In the State of the Union, President Obama promised to get started on a jobs bill -- and fast. Well here we go: The White House has proposed taking the $30 billion of TARP money banks have repaid and give it to companies who hire in 2010. Here's how the tax credit would work:
• Tax credits for new hires. A small business that hires ten new employees in 2010 will receive a $50,000 tax credit to help offset the costs of those new hires. However, if the same small business lays off ten employees in 2010 and hires five new employees, it would receive no credit.
• Tax credits for pay raises. A small business with 50 employees that, through increased hours or higher pay, provides all of its employees a $1,000 real wage increase in 2010 will receive a $3,100 tax credit, enough to cover the Social Security payroll taxes on those increases.
Tax credits aren't so different from the other job creating strategies out there like job sharing (where the government pays employers to cut workers' hours to free up more work for new hires) and a payroll tax cut, which is the most straightforward way to give employers money to hire. One problem with job sharing and payroll tax cuts is that they pay employers upfront without the guarantee that they'll actually use the cash to hire. That's one reason some economists prefer tax credits to reward hires that have actually happened.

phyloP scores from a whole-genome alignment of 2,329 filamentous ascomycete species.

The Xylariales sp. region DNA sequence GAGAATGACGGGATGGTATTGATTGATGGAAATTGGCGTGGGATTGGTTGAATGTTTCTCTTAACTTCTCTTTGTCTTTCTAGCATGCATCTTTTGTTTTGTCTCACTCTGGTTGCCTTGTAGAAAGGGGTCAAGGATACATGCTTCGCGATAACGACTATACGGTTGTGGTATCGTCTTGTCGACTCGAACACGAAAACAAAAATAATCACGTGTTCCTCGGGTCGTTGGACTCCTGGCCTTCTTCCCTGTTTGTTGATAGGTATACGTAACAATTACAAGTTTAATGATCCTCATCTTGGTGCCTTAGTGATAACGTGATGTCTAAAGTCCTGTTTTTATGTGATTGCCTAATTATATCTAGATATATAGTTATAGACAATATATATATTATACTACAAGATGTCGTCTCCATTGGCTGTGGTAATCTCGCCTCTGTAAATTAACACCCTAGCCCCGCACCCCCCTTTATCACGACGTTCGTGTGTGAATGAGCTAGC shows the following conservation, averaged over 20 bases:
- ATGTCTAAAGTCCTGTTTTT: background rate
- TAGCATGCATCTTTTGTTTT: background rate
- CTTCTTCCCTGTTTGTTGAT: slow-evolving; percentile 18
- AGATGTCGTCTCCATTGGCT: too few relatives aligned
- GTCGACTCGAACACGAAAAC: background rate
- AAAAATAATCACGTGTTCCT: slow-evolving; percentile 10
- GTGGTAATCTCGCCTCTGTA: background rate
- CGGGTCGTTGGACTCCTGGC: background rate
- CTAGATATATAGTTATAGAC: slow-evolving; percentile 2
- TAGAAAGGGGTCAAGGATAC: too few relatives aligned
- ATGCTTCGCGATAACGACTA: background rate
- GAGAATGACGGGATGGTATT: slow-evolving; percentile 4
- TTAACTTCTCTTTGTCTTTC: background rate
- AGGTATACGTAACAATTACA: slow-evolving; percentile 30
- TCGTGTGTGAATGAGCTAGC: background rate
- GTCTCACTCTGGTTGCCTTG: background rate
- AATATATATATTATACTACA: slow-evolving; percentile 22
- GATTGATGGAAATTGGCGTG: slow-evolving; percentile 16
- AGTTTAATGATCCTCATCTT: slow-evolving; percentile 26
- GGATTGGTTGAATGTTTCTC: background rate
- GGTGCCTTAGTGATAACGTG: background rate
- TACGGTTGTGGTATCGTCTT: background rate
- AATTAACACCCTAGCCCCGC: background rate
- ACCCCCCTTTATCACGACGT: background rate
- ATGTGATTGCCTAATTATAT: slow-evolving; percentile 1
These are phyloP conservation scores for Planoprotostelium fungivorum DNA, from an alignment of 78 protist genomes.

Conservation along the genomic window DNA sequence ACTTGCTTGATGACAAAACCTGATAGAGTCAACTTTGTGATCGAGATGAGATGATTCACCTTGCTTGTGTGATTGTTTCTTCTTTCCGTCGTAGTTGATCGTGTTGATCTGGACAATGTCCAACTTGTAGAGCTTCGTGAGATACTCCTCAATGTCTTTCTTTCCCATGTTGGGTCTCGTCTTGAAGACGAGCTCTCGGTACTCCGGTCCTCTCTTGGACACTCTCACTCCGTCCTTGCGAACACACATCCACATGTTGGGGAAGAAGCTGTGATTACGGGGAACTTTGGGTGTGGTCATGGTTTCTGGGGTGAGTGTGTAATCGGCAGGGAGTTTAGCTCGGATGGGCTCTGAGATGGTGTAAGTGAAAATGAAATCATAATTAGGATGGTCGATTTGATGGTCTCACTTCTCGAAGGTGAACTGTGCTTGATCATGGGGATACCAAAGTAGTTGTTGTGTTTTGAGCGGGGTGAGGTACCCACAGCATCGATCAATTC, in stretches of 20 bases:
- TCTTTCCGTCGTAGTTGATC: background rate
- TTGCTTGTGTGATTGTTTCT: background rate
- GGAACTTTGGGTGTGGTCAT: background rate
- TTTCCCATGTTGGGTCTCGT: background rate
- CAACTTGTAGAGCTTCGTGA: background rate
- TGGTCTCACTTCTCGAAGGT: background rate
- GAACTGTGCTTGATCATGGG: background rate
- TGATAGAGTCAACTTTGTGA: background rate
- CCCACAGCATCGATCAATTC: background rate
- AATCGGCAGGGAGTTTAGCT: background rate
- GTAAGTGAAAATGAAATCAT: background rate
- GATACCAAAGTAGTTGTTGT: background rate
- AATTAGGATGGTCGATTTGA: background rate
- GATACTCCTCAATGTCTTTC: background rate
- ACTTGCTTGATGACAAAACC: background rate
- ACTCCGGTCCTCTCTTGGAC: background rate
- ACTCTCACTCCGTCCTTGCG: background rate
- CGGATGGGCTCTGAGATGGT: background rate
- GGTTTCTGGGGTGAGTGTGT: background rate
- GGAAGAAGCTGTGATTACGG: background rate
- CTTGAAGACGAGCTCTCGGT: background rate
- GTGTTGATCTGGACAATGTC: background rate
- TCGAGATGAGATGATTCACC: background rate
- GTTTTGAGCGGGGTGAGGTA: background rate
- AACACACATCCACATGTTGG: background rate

But there's a downside: Companies could game this system a couple ways: (1) Fire Peter, hire Paul, and say "Look we hired! Tax cut please." (2) Replace one full-time worker with two part-timers (3) Divide one company into multiple companies on paper, then shuffle workers around to increase the payroll at those companies. The Obama administration anticipates all three cheats:
• No benefits for gaming. A small business that fires 10 workers and hires 10 workers to
replace them would see no net increase in employment and thus would not receive a credit. A
small business that lays off 10 employees making $50,000 each and hires 20 employees
making $25,000 each will receive no credit. Likewise, a small investment firm that raises
salaries for its top employees from $300,000 to $350,000 will not receive a credit ... In addition, rules would prevent businesses from renaming themselves or merging in order to claim the credit.
The White House does not go into detail about how they will monitor hirings and firings and name changes.
To compare tax credits to other job creation theories, check out my pro-con rundown of the nine best way to reduce unemployment.